Products and Mobility Aids we use.

At the moment, we travel with a:

Karma Lightweight Manual Wheelchair

TGA Power Pack

TGA Whill C Electric Wheelchair

Resmed CPAP Machine with Humidifier

Putnams CPAP Pillow.

The Bimblers Free Newsletter

We’d love you to visit the blog regularly, but we know you have other things to do.

So, to keep up to date and bag great offers and discounts, we recommend joining our newsletter, so you never miss out.

The Bimblers on Social Media

If you’d like to join us on social media, you’ll find us on these platforms:





Although, please remember we’re getting on a bit, so our social media channels are a work in progress.

Happy Travels

Rob and Bridget

17 thoughts on “About”

    • Thank’s Michael, glad you find the blog useful. I’ve added you to our mailing list, the next newsletter is due out in December :-)

  1. Wow! I just came across your website and have linked it to getaboutable.com. You two sound like ideal members of the getaboutable community. Please visit getaboutable, become members and feel free to share your experiences by nominating listings and reviewing existing listings. You can also find us on Facebook and twitter. Thanks

  2. Referring to your North Wales visit. Yes you can drive up the Great Orme. Other accessible places with a wheelchair, are the Conwy RSPB Reserve, and the front along LLanfairfechan.

  3. We have just discovered your website via your review of Hoe Grange. We have visited there and your review is absolutely spot in. The place is brilliant. My husband , Phil, has MS and cannot weight bear at all so Hoe Grange is ideal for us. We would love to get back to Tenerife, do you have any experience of a person totally immobile being able to access airline travel please?

    • Hi Jan, thanks so much and I agree about Hoe Grange, It’s a special place. It’s many moons since we visited Tenerife and we didn’t need a chair at the time. I have many friends who need full assistance when flying and I would recommend you visit the “Accessible Travel Club” group on Facebook where you’ll find plenty of information about flying, Tenerife and everything to do with travelling with a disability.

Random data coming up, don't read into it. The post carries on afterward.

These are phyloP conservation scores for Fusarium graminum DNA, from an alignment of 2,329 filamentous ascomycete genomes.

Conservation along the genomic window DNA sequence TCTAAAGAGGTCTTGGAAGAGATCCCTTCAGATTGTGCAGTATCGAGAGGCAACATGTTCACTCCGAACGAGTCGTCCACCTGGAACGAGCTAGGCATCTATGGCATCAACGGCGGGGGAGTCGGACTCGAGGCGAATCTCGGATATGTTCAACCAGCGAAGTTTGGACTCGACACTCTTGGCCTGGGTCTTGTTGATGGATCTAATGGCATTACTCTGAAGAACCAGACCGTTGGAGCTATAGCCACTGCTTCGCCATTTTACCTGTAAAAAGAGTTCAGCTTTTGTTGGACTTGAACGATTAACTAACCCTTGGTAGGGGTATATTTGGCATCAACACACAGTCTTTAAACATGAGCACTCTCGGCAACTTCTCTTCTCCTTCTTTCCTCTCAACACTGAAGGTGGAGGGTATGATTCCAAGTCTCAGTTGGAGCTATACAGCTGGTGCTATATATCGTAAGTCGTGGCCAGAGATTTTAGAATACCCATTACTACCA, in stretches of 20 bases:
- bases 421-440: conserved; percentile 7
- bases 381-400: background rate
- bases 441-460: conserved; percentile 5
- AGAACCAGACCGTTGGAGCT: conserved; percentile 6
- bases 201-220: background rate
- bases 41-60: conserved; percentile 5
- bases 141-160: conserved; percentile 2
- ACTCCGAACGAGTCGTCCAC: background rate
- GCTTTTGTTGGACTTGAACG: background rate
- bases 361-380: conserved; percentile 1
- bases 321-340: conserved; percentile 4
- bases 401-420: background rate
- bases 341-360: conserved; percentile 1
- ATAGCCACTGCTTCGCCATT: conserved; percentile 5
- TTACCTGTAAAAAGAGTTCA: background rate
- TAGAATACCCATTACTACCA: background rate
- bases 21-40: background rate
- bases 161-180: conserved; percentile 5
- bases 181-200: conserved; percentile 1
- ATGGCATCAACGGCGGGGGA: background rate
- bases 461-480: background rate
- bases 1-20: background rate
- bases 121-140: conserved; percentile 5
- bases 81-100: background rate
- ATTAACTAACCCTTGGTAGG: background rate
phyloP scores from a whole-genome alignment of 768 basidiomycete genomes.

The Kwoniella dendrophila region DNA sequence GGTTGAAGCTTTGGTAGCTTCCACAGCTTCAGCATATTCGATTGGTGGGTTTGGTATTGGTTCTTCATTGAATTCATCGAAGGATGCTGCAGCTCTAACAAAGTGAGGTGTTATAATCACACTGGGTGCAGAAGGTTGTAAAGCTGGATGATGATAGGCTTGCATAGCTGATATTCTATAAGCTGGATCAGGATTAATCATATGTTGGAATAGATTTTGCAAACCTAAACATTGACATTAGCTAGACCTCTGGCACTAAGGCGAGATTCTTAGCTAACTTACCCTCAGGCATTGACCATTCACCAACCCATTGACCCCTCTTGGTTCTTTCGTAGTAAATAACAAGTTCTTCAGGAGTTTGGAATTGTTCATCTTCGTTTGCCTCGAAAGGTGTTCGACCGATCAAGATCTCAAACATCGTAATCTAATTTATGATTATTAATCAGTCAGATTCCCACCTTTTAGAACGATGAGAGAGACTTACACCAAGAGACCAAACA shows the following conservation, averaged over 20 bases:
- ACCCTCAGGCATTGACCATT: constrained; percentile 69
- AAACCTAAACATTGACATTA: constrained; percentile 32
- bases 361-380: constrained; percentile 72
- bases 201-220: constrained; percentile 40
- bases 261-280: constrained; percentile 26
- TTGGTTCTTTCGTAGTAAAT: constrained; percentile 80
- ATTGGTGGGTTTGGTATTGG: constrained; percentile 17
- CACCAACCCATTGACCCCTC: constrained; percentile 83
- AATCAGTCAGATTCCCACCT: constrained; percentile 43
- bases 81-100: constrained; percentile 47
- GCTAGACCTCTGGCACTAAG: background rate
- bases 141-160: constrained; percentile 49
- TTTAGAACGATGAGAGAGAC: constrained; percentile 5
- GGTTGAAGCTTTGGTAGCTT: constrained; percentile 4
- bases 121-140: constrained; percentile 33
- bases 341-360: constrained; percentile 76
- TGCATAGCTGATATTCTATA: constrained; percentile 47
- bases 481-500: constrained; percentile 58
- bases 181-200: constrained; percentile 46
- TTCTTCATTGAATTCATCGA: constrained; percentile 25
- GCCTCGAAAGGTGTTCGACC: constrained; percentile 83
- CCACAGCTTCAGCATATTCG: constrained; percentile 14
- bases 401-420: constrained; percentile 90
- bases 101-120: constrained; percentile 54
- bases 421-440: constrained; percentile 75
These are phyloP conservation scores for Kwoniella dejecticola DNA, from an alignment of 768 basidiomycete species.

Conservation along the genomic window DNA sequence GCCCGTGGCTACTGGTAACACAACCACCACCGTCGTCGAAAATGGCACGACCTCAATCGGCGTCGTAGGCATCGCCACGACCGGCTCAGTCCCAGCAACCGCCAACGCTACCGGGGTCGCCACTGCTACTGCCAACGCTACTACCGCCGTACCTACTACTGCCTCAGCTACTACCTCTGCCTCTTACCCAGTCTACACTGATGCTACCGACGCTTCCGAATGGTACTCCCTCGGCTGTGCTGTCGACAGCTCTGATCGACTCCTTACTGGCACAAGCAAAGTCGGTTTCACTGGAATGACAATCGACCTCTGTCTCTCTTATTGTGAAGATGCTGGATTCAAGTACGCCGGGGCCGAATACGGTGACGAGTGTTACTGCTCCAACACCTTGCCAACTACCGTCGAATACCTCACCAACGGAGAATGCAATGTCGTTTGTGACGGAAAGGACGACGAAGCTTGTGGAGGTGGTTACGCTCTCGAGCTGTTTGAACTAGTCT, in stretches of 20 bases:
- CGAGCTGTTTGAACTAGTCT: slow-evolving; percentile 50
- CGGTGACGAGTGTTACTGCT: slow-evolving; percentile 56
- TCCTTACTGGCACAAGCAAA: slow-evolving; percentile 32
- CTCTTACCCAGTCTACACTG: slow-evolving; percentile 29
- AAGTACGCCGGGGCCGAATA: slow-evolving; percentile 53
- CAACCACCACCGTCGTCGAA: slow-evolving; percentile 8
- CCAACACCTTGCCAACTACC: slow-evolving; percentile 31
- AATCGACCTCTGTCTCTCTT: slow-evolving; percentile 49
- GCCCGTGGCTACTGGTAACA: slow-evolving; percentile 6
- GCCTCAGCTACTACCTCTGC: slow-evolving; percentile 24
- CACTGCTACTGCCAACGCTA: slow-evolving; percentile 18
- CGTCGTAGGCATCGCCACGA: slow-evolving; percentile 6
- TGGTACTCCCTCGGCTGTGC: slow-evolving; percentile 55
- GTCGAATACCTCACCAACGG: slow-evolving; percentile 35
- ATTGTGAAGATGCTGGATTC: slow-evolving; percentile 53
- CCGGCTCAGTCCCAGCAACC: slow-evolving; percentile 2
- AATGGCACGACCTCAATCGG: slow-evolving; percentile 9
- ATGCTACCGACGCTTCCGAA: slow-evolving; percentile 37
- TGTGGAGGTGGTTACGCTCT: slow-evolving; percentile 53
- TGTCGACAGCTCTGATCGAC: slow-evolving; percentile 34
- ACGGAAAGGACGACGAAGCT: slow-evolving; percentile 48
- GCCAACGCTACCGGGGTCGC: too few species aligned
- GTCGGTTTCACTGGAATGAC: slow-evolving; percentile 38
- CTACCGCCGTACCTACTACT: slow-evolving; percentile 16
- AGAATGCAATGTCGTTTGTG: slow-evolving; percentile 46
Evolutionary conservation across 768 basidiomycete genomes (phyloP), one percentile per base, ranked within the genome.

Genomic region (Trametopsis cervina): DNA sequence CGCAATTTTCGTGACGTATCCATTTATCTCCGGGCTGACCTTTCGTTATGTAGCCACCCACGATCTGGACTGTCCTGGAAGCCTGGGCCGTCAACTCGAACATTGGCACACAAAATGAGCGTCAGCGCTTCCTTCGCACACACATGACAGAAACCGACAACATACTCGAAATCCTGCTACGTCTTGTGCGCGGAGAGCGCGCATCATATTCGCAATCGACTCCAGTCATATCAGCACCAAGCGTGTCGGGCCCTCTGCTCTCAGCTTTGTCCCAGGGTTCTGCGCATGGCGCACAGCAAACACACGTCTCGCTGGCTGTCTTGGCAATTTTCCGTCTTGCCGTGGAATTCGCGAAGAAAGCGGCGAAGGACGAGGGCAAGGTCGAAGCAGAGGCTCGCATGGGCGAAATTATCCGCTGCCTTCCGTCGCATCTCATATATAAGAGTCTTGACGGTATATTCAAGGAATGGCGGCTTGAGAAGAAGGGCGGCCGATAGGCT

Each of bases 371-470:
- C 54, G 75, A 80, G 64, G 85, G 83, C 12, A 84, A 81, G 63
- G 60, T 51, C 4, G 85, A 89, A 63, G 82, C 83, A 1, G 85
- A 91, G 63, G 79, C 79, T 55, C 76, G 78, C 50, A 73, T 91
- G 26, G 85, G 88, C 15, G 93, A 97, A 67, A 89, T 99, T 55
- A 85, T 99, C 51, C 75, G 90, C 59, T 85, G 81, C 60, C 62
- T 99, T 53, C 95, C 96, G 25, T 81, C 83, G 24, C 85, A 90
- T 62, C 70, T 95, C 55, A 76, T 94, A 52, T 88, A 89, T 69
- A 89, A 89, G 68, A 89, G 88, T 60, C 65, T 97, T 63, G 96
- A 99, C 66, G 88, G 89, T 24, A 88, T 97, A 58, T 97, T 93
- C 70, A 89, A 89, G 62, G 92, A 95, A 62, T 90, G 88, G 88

4. I was a hit and run accident 10 years ago and I was very badly injured and I use an electric wheelchair I would like to be on your mailing list thank you

  5. I have come across your bolg quite by accident. I was looking for info about day trips and coach companies that have powerchair access in the Halesowen/Dudley area.
    I habe been diagnosed with osteo arthritis and polymyositis during the past 5 years. My mobility is getting less every year and now use a powerchair for all outdoor activities.
    Please add me to your mailing list.


  7. I have ms and am using my chair more and more. With a young son as well ive been trying to find walks we can all enjoy and stumbled upon thos blog. Its brilliant thank you! Subscribed!

  8. Dear Bimblers, As a mobility scooter user I get very frustrated not being able to go where a manual wheelchair can go – up kerbs etc. My query is would there be any benefit in trading up to a folding electric wheelchair or is the ability still limited?


    Peter Brown

    • Hi Peter, unfortunately, electric wheelchairs will have the same problem. Some manual chairs with motors and an adventurous driver would manage it, but I wouldn’t recommend it. I would say electric chairs and scooters would need to use drop kerbs.